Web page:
Humans are naturally prone to having bias. External factors, opinions and feelings all help influence the decisions we make. Machine learning forms the core of modern AI systems, with deep learning algorithms being particularly popular. These algorithms are very data hungry. Specifically, what makes these systems effective is a large quantity of good training data that is relevant to the area in which you’re trying to achieve some machine learning objective. However, the machine learning data is only as good as the data you feed it. What if there are implicit or explicit biases in this training data? It follows that the AI system will inherit those same biases. Some of these can be easy to spot, but sometimes it’s more subtle than anyone can initially realize which can have significant unintended consequences.
Diverse teams equal more diverse data
The AI Today podcast interviewed Tess Posner, CEO at AI4All, a non-profit organization that focuses on increasing the diversity of AI. Unfortunately the tech industry today is very homogeneous; there are not many women or people of color in the field. AI4All aims to bring a more diverse background to the AI world. Research has consistently shown that working in a group with little to no diversity leads to less productivity and less imaginative thinking. AI4All’s goal is to help bring new people into the AI industry who may not have otherwise gotten into the industry.
In AI, there is an even bigger impact from limited diversity. Groups that are primarily made up of similar people naturally exhibit bias. Developers with similar backgrounds tend to think in a similar way and this bias can get introduced into datasets. When the AI goes to learn and use that data, the biases appear and sometimes are amplified by the way algorithms interpret the data.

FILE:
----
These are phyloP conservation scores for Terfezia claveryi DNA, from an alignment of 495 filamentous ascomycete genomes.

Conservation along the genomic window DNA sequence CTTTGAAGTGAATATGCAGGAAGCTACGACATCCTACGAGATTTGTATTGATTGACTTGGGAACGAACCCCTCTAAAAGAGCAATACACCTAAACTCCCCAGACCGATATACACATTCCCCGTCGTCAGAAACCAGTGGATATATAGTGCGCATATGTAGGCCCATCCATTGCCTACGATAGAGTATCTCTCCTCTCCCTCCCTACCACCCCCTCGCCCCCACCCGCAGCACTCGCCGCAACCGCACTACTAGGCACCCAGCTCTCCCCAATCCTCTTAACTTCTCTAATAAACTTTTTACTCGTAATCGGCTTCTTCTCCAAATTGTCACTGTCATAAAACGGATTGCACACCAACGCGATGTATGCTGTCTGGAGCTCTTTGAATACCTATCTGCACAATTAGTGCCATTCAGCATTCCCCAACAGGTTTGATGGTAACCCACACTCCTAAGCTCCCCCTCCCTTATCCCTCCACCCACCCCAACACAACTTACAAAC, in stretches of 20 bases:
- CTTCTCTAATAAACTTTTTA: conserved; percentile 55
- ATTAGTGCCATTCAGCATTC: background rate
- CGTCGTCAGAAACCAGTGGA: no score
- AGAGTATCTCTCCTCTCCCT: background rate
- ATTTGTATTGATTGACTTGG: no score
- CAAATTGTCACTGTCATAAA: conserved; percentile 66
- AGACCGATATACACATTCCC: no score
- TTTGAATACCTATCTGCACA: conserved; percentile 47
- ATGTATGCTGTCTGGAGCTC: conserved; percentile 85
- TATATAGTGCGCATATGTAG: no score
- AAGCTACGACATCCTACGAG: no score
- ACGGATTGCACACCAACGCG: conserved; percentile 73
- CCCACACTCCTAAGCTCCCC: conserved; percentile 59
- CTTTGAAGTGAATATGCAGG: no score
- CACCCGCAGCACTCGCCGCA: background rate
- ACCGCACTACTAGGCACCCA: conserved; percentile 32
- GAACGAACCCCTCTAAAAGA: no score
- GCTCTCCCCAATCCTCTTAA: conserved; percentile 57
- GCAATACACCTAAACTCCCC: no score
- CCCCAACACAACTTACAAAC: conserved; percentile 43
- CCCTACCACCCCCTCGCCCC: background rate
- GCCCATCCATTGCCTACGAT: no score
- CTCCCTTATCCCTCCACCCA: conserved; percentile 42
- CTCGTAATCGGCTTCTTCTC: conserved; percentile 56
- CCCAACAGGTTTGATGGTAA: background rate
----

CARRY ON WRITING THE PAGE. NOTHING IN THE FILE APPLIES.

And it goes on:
As a result, the datasets that power AI are not as diverse as we’d like them to be. An example of the impact of biased training data is the Correctional Offender Management Profiling for Alternative Sanctions software, or COMPAS for short. COMPAS is used by U.S. courts to assess the likelihood of a defendant becoming a recidivist and helps make decisions on court sentences. Using AI, the system helps courts determine how likely someone is to commit a crime in the future. While this augmented intelligence tool sounds great in thorty, the software has been found to be racially biased.
Another big area in which biased data impacts AI is with regards to facial recognition. On numerous platforms, AI-based facial recognition systems have problems recognizing women or people of color as accurately as they can identify white men. Much of this problem is due to the lack of diverse training data the models were trained on before being released. The problems of Apple’s face unlock or Google Photos face/object identification have been well documented in the media. One could argue that if AI teams had more diversity, then they would produce more diverse sets of training data that are more representative of society at large.